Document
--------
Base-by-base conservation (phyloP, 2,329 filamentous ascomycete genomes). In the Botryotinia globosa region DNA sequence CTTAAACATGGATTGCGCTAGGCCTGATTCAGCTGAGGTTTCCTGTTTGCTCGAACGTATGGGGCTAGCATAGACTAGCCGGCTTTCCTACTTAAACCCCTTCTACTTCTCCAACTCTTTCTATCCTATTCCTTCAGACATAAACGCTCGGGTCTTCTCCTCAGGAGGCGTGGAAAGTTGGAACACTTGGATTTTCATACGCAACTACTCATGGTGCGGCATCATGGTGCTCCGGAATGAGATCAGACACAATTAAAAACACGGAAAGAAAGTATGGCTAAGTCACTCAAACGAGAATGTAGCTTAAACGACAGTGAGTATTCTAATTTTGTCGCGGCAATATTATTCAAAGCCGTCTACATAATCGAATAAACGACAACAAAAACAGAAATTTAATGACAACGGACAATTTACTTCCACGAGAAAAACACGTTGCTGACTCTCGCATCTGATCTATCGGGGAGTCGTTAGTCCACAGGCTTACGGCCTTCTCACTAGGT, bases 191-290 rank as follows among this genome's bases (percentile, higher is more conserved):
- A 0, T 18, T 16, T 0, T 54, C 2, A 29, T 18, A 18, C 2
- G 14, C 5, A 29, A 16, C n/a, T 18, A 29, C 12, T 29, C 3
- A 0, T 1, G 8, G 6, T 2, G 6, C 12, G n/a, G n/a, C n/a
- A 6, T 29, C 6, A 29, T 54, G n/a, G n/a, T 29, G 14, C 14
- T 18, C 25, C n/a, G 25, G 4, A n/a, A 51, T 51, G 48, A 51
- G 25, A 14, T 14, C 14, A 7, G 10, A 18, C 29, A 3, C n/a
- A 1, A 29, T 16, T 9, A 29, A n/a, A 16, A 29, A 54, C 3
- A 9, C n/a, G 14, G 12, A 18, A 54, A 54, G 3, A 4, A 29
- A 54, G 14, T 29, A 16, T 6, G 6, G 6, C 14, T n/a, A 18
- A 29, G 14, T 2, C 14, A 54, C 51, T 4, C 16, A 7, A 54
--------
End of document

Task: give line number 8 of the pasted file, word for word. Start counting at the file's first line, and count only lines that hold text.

- A 1, A 29, T 16, T 9, A 29, A n/a, A 16, A 29, A 54, C 3